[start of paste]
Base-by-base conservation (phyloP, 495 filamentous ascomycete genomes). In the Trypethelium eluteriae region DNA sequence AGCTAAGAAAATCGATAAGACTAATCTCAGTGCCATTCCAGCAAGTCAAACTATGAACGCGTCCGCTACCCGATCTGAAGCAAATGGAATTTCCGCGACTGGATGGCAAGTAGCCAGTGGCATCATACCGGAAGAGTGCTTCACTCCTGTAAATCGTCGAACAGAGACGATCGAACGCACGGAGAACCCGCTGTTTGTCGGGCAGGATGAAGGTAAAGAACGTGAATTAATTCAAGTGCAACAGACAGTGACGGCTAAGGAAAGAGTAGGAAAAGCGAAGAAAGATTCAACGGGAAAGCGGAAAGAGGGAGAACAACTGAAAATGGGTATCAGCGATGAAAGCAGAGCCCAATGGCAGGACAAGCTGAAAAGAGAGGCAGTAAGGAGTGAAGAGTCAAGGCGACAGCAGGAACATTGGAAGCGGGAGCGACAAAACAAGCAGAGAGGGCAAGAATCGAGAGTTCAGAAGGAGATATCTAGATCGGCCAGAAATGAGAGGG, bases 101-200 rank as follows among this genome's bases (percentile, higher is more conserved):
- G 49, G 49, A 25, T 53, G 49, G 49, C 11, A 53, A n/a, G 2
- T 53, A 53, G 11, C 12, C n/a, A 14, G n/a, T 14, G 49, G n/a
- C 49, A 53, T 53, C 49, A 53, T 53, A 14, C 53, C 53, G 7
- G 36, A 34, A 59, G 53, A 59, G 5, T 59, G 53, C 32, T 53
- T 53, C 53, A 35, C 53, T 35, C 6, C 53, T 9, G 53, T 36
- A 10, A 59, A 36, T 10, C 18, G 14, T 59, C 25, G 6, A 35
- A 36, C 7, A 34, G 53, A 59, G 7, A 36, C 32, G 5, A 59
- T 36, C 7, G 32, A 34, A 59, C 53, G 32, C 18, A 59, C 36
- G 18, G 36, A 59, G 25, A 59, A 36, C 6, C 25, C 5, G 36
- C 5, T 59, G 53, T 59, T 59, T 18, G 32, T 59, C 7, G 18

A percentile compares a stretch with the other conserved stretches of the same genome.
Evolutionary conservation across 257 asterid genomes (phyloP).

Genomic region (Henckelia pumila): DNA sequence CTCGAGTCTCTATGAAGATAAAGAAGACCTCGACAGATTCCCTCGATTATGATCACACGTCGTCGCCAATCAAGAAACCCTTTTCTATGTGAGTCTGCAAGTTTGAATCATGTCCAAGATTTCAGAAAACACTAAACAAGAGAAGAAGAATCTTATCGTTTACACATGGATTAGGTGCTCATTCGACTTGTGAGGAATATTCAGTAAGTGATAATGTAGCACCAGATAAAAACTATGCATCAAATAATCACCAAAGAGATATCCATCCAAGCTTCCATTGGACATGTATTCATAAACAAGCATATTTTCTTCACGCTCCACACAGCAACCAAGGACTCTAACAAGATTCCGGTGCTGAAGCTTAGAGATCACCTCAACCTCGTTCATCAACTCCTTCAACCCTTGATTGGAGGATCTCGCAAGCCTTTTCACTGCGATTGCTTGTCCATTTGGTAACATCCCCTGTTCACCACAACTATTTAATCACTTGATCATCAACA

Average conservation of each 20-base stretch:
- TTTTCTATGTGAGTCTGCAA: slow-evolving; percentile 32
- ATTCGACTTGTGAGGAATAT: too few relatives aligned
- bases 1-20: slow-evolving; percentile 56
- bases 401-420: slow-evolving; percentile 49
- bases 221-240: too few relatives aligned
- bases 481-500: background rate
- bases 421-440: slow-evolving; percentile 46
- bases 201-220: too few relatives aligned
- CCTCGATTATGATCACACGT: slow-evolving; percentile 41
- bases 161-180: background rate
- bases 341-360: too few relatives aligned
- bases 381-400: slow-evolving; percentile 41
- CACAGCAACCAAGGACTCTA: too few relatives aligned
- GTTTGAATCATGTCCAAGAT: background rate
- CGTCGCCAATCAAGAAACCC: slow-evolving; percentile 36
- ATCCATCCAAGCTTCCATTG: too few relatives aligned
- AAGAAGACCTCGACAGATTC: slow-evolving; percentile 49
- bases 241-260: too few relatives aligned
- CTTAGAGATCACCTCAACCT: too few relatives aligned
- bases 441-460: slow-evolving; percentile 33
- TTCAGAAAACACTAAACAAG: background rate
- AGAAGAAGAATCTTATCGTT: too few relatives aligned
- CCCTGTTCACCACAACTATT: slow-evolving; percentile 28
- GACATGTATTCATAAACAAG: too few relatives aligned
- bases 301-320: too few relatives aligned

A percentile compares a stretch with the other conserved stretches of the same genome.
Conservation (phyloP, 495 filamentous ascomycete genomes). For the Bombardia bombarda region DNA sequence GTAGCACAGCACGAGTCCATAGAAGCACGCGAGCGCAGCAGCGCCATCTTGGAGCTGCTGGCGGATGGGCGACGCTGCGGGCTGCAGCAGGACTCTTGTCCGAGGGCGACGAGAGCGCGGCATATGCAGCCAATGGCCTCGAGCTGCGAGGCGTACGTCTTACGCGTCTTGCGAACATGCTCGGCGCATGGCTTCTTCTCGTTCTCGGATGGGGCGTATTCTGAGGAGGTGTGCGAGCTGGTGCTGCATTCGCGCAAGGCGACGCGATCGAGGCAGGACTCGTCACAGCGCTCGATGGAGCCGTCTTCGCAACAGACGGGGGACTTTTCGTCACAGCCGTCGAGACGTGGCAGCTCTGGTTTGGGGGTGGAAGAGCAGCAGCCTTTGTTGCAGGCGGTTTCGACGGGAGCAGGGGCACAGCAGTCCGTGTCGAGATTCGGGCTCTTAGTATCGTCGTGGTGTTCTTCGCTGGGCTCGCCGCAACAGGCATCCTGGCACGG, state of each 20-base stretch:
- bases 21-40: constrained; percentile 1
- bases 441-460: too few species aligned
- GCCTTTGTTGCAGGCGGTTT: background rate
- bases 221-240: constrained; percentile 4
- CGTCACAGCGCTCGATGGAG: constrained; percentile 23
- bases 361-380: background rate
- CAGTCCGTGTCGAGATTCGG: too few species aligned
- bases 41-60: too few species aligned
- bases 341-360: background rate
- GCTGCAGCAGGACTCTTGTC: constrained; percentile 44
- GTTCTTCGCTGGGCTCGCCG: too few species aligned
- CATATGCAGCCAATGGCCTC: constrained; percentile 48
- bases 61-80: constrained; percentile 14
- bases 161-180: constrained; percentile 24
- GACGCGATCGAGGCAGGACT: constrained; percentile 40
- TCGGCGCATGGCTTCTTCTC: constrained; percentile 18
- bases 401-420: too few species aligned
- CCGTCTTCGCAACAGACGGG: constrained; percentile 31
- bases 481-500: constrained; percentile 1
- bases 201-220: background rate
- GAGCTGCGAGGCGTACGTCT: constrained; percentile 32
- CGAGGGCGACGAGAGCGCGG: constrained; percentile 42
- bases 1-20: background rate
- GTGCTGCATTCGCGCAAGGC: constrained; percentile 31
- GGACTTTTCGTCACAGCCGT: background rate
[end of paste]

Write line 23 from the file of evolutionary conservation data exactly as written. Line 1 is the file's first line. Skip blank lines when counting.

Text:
- bases 201-220: too few relatives aligned